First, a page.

For a part-time candidate the minimum period of enrolment shall be not less than three years.
v.
The maximum period of enrolment for a part-time candidate is normally seven years.
(c)
After the commencement of study and research for the degree, a candidate may, with the permission of the Dean of Postgraduate Research, transfer from part-time to full-time status, or vice-versa.
5.
Supervision
(a)
Upon approval of the research proposal, the Dean of Postgraduate Research shall appoint a senior supervisor of the research, normally a member of the University of Canterbury continuing academic staff, who shall supervise the work of the candidate and be responsible for ensuring that all administrative and regulatory requirements are met. The Dean may appoint a non-continuing academic staff member as senior supervisor if satisfied that the student will receive continuity of supervision for the whole term of the PhD. In addition to the senior supervisor, there shall be a co-supervisor and/or one or more associate supervisors and/or a supervisory committee to support the supervisor and candidate. Members of the supervisory team, other than the senior supervisor, may be from outside the department/school in which the candidate is registered, and may be from another university or from outside the university system.

When the appointment of supervisors is considered, the time that they are able to devote to supervision should be taken into account, including the number of candidates already being supervised. The supervisory team must include members with a research interest and methodological expertise relevant to the proposed research of the candidate. The senior supervisor must have an appropriate doctoral qualification or equivalent research experience. The senior supervisor will take into account the expressed views of any other members of the supervisory team in the application of these regulations.

If associate supervisors are being appointed from another university or from outside the university system, an agreement should be signed which details the role of the external supervisor. Any payment to the external supervisor is a matter for the department/school.

(b)
For good reason, which may include the existence of a dispute between the candidate and a member of the supervisory team, the Dean of Postgraduate Research may replace a senior supervisor, and the Head of Department/School may replace any other member of the supervisory team. If a supervisor leaves the employment of the University of Canterbury, consideration must be given to whether, and in what capacity, they will remain involved in a student's supervision and an appropriate agreement drawn up. Any changes (additions, removals, replacements) to the supervisory team must be recorded on the "Change of Supervisor" form.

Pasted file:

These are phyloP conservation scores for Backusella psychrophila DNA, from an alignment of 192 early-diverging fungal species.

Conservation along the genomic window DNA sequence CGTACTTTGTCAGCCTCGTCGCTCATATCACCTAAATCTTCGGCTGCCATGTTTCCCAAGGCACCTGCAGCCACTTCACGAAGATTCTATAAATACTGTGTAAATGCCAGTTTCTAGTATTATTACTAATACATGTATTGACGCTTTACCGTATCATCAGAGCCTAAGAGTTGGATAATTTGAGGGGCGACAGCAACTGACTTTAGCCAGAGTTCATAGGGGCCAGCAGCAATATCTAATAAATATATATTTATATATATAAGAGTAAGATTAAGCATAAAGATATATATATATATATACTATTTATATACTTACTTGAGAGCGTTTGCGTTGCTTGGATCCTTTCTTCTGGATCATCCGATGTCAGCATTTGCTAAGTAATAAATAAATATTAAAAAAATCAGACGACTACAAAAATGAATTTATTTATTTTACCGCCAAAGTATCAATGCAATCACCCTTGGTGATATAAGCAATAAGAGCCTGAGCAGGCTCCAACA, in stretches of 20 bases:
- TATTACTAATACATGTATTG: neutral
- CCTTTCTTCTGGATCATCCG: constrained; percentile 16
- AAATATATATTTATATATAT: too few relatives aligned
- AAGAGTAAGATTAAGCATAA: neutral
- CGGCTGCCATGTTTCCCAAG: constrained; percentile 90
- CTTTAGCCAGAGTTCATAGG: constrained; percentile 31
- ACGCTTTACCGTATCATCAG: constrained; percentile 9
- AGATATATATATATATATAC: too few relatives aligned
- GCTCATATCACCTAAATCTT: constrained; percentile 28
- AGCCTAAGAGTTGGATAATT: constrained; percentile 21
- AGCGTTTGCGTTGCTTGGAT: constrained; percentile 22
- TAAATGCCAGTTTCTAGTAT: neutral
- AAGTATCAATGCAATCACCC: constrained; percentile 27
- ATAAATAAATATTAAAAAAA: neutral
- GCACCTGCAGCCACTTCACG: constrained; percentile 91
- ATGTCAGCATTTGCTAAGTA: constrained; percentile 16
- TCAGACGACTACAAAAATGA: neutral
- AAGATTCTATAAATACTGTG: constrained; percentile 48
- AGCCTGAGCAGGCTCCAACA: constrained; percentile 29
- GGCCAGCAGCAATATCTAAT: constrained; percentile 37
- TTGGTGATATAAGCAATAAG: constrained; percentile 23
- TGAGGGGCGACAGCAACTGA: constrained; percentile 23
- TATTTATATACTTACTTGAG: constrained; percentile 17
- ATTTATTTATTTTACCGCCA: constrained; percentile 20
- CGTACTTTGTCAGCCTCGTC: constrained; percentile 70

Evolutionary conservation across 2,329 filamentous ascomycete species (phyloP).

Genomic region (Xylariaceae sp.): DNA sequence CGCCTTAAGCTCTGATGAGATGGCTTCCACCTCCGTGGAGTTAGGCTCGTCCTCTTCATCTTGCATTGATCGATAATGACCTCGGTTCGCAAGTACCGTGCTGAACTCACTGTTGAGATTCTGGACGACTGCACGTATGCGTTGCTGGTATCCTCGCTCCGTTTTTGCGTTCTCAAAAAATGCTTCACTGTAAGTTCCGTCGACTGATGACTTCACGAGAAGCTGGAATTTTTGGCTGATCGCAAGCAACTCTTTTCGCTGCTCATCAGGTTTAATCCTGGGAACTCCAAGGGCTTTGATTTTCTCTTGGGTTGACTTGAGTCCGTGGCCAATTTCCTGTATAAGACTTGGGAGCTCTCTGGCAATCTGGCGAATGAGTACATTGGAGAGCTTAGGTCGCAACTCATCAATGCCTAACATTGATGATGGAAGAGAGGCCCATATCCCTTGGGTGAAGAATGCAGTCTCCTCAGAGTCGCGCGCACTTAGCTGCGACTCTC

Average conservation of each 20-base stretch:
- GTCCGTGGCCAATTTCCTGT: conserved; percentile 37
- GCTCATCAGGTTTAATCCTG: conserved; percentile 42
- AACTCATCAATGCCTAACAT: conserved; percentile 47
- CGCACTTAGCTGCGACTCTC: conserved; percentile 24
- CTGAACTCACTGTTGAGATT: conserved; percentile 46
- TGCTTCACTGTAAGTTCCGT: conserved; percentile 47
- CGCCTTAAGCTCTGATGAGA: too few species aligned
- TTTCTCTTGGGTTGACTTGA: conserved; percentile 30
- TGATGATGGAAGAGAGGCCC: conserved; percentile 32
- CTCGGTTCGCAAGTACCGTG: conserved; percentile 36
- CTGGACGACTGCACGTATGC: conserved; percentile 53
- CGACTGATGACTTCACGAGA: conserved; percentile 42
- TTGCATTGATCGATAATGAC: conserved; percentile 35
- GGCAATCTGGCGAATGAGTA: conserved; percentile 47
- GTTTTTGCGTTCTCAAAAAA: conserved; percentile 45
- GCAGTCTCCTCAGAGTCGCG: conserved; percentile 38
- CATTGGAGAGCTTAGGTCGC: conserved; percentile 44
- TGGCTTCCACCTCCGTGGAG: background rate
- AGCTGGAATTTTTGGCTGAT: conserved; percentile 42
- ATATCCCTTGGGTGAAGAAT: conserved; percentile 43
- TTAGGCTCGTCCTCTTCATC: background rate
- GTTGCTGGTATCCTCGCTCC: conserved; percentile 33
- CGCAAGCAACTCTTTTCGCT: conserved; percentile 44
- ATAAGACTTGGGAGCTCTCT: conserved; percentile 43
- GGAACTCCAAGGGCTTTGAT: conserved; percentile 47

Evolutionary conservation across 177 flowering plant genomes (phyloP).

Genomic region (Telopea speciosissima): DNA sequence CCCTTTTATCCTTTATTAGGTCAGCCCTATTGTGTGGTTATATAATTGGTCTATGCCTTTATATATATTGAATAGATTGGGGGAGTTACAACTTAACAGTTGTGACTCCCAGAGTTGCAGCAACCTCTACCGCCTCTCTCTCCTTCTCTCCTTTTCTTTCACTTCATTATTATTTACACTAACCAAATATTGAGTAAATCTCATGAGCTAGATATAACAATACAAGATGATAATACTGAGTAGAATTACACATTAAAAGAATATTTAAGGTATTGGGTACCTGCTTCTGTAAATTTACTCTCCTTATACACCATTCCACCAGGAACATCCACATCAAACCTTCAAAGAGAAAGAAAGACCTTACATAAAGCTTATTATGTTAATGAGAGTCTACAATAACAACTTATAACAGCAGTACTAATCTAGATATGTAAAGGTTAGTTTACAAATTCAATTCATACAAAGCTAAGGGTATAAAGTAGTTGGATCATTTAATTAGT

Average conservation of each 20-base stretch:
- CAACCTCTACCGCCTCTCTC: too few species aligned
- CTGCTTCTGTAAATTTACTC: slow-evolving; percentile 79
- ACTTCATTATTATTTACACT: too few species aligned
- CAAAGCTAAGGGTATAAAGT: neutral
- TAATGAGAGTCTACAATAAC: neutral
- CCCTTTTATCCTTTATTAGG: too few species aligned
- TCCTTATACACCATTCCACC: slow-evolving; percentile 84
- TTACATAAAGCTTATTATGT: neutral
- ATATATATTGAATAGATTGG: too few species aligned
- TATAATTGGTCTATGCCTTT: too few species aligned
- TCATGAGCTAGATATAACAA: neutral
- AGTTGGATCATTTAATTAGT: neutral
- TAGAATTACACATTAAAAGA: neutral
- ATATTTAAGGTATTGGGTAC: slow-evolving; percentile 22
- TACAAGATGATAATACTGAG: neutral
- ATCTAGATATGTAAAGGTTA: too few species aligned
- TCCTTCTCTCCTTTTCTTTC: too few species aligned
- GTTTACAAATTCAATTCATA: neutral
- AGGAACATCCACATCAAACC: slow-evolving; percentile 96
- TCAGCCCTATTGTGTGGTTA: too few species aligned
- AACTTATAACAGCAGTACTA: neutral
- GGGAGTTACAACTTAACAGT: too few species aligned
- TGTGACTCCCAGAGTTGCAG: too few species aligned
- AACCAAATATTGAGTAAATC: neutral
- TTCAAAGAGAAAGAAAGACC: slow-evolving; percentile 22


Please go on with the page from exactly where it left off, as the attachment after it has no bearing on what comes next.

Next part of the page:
6.
Place of research and study

Unless approval has been granted at the time of enrolment for extra-mural study:

(a)
A candidate must spend at least 18 months undertaking study and research at the University of Canterbury. With support from the senior supervisor, a candidate may apply to the Dean of Postgraduate Research for this period to be reduced. Approval will not be granted unless the department/school can show that adequate supervision can be provided, and that the necessary resources are available, or can be made available, to the candidate.
(b)
For the remainder of the duration of study and research, a candidate may study away from the University of Canterbury. A candidate wishing to undertake study away from Christchurch must complete the “Application to Study Outside Christchurch” form. This form must be submitted to the Postgraduate Office well in advance of the planned period of study away from Christchurch.
(c)
Before being granted approval by the Dean of Postgraduate Research for study away from Christchurch the candidate must demonstrate that:
a.
he or she has adequate financial means to meet the costs of travel and/or the research; and
b.
if required there are adequate research facilities and supervision at the proposed location; and
c.
there is satisfactory means of communication with the senior supervisor at the University of Canterbury; and
d.
consideration has been given to risks associated with research being conducted at the proposed location.
7.
Completion of coursework during the PhD Candidature
(a)
PhD candidates may be required by their supervisors to enrol in specific courses concurrent with their PhD enrolment.
a.
Completion of such courses to a specified standard (minimum grade) is required for continued enrolment in the PhD.
b.
Candidates will normally be restricted to one 15-point course per semester and 60 points during their PhD candidature.
c.
Candidates will not be charged additional enrolment fees for courses required as part of the PhD.
(b)
PhD candidates wishing to enrol in courses not required by their supervisors concurrent with their PhD enrolment can apply to the Dean of Postgraduate Research to do so.
a.
Candidates must have the support of the supervisory team to enrol in such courses.
b.
Candidates will normally be restricted to one 15-point course per semester and 60 points during their PhD candidature.
c.
Candidates will be charged additional enrolment fees for these elective courses.
8.
Reports and progress
(a)
Six months after the date of confirmation of PhD enrolment, and at intervals of six months thereafter, the supervisors and the candidate shall complete the PhD Progress Report form for the Head of Department/School to submit to the Dean of Postgraduate Research. The candidate must see the form completed by the supervisors and sign it.
(b)
The report should be submitted to the Head of Department/School who should consult with the departmental/school postgraduate research committee or coordinator of postgraduate research and comment on whether progress is or is not satisfactory, before forwarding the report to the Postgraduate Office for the Dean's approval. It is the Head of Department/School's responsibility to ensure that reports are submitted in accordance with Regulation 8(a) above.